Sniffer dogs will also be used to search for human remains in the wreckage, it said.

© 2013 CBS Interactive Inc. All Rights Reserved. This material may not be published, broadcast, rewritten, or redistributed. The Associated Press contributed to this report.


Associated Press Release

SANTIAGO DE COMPOSTELA, Spain (AP) -- The driver of a speeding Spanish train that derailed, killing 78 people, said minutes after the crash that he had been going fast and couldn't brake, a local resident who rushed to the scene of the accident said in an interview broadcast Sunday.

Evaristo Iglesias said that he and another person accompanied the blood-soaked Francisco Jose Garzon Amo to a stretch of flat ground where other injured people were being laid out, waiting for emergency services to arrive.

"He told us that he wanted to die," Iglesias told Antena 3 television.

"He said he had needed to brake but couldn't," Iglesias said. He added that Garzon said "he had been going fast."

The station showed a photograph of Iglesias in a pink shirt and cap helping carry the driver after the Wednesday accident in the northwestern Spanish town of Santiago De Compostela. It also aired television footage of Iglesias working beside the wrecked train to help other survivors.

Garzon has been released from the hospital and is in police custody on suspicion of negligent homicide.

The train carrying 218 passenger in eight cars hurtled far over the 50-mph speed limit into a high-risk curve, tumbling off the tracks and slamming into a concrete wall, with some of the cars catching fire.

The Spanish rail agency has said the brakes should have been applied 2.5 miles before the train hit the curve.

In the interview, Iglesias recalled Garzon's words, "`I don't want to see this, I want to die,' that's what he said repeatedly," said Iglesias. "'I had to brake down to 80 and couldn't,'" Iglesias said he said.

Spain's state-run train company has described Garzon as an experience driver who knew the route well. He is expected to give testimony to an investigating judge later Sunday, though he exercised his right to remain silent when police tried to interview him.

The judge will also have access to information contained in the train's "black box," which is similar to those found on aircraft.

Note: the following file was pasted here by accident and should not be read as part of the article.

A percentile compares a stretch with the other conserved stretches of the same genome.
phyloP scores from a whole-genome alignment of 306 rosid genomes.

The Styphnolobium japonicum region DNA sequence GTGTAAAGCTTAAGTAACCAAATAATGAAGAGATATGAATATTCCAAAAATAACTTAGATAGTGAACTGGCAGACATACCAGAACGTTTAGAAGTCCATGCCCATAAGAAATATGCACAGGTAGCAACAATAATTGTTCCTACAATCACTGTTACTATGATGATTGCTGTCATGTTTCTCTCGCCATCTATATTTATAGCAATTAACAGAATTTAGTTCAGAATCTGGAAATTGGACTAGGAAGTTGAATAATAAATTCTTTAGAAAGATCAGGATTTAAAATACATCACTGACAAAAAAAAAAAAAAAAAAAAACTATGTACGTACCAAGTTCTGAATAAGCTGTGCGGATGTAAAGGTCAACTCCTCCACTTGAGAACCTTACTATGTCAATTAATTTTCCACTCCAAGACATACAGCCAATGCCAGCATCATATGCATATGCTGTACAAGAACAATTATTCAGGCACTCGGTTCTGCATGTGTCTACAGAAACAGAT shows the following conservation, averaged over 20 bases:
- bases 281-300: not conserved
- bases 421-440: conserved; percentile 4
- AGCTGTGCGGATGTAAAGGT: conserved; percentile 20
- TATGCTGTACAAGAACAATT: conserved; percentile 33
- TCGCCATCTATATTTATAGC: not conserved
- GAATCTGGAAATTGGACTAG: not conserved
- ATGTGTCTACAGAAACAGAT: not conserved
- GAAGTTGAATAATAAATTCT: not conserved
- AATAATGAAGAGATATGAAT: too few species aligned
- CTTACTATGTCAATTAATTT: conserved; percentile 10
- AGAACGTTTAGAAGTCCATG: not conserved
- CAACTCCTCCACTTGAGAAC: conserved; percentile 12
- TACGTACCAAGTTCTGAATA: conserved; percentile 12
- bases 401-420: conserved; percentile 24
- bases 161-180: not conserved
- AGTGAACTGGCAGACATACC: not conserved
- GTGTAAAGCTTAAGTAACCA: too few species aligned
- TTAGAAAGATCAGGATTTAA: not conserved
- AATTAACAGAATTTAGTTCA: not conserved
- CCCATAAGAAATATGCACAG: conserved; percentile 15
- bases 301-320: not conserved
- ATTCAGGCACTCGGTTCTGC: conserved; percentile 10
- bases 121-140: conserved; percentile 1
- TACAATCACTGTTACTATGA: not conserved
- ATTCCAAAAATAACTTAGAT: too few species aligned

Iglesias was among survivors and witnesses who began to give evidence to police on Sunday. Investigators must determine if Garzon failed to apply the brakes or whether it was a technical failure.

Meanwhile, authorities said forensic experts have identified the last three bodies among the 78 dead. They did not reveal the names, but said Sunday that all of the families had been notified.

Victims have been reported from France, Algeria, the Dominican Republic, Italy, Mexico and the United States.

Mourning continued throughout Spain, with Sunday church services being held in remembrance of the dead.

A large funeral mass is planned for Monday afternoon in Santiago de Compostela, and the prime minister and royal family are expected to attend.

The crash has cast a pall over the town, a Catholic pilgrimage site. Santiago officials had been preparing for the religious feast of St. James of Compostela, Spain's patron saint, but canceled it after the crash and turned a local sporting arena into a morgue.


CBS News Web Copy

Updated at 7:06 p.m. ET

SANTIAGO DE COMPOSTELA, Spain A Spanish train that hurtled off the rails and smashed into a security wall as it rounded a bend was going so fast that carriages tumbled off the tracks like dominoes, killing 80 people, including an American, and maiming dozens more.

Spain's government said two probes have been launched into the train's derailment Wednesday night on its approach to this Christian festival city in northwest Spain, where planned celebrations in honor of one of Jesus' disciples gave way to a living nightmare.

The regional government in Galicia confirmed that police planned to question the 52-year-old train driver, in Santiago de Compostela's main hospital with unspecified injuries, as both a witness and as a possible suspect, but cautioned that possible faults in safety equipment were also being investigated.

Spain's lead investigator in the crash, Judge Vazquez TaDin, ordered detectives to question the train driver.